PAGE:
US supports direct talks between India, Pakistan: State Dept

"Pace, scope and character (for talks) should be determined by the two countries, not by us," says Matthew Miller

State Department spokesperson Matthew Miller addressing a press briefing in Washington, on August 8, 2023, in this still taken from a video. — Screengrab/ YouTube/ State Department
  • State dept official says US values relations with India, Pakistan.
  • Miller says US, Pakistan have shared interest in combating threats.
  • We support US-Pakistan military-to-military engagements, he says.

WASHINGTON: The State Department on Thursday reiterated that it supports direct talks between Pakistan and India, however, the scope of negotiations should be determined by the two neighbouring countries and not the US.

State Department Spokesperson Matthew Miller said this in response to a query seeking his comments on recent exchanges that took place between Prime Minister Shehbaz Sharif and his Indian counterpart Narendra Modi over the latter’s securing a third term as the premier.

“We value our important relationships with both India and Pakistan. As we have said, we support direct discussions between India and Pakistan, but the pace, scope and character should be determined by those two countries, not by us,” said Miller.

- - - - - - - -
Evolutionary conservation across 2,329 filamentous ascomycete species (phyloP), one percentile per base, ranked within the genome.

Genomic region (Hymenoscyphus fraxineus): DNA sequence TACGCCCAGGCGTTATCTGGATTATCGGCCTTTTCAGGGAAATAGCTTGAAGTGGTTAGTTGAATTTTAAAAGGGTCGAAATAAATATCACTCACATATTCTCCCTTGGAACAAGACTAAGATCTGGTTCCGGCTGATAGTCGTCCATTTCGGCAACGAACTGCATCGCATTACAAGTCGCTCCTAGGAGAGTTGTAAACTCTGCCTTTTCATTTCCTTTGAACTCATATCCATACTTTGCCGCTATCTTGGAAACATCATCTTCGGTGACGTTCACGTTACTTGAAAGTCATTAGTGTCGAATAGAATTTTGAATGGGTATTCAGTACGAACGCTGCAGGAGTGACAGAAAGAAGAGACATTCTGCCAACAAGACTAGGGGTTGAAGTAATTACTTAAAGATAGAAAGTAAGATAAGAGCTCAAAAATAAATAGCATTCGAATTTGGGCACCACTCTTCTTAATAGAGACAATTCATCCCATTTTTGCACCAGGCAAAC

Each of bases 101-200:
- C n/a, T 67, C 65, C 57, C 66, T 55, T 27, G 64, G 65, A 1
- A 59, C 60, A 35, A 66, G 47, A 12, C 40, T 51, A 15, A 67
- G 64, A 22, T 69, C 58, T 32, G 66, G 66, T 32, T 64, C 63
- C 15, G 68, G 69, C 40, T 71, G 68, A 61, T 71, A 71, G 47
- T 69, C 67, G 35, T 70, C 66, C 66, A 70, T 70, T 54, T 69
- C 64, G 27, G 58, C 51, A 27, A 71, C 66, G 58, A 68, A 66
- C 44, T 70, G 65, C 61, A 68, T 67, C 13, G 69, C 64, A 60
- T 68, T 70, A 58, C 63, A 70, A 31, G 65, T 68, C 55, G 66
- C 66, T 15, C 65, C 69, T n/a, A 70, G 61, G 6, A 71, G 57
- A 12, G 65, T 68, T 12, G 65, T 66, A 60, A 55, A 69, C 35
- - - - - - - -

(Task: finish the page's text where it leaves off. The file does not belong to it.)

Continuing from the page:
PM Shehbaz on June 10 congratulated Modi on taking oath as the Indian PM. Modi, in response, thanked Shehbaz.

Shehbaz’s elder brother and former prime minister Nawaz Sharif, also felicitated the Indian PM. “Let us replace hate with hope and seize the opportunity to shape the destiny of the two billion people of South Asia,” he advised Modi.

The Indian PM in his response said, “The people of India have always stood for peace, security and progressive ideas.”

“Advancing the well-being and security of our people shall always remain our priority,” he added.

Terrorism

Meanwhile, addressing the department’s press briefing, the State Department spokesperson said the US and Pakistan had a shared interest in combating threats to regional security.

“We partner with Pakistan on security through our high-level counterterrorism dialogue, including several counterterrorism capacity-building programs, and we support a series of US-Pakistan military-to-military engagements,” he said.

He was asked about Pakistani Ambassador to US Masood Khan’s statement that Pakistan needed modern American weapons to fight the Tehreek-e-Taliban Pakistan (TTP), as the terror outfit is “using American weapons against Pakistani military forces that were left by US forces in Afghanistan”.

Miller said, “We are in regular communication with the Pakistani leaders as a part of our partnership on CT issues, and we will continue to discuss regional security in detail, including through our annual counterterrorism dialogue and other bilateral consultations.”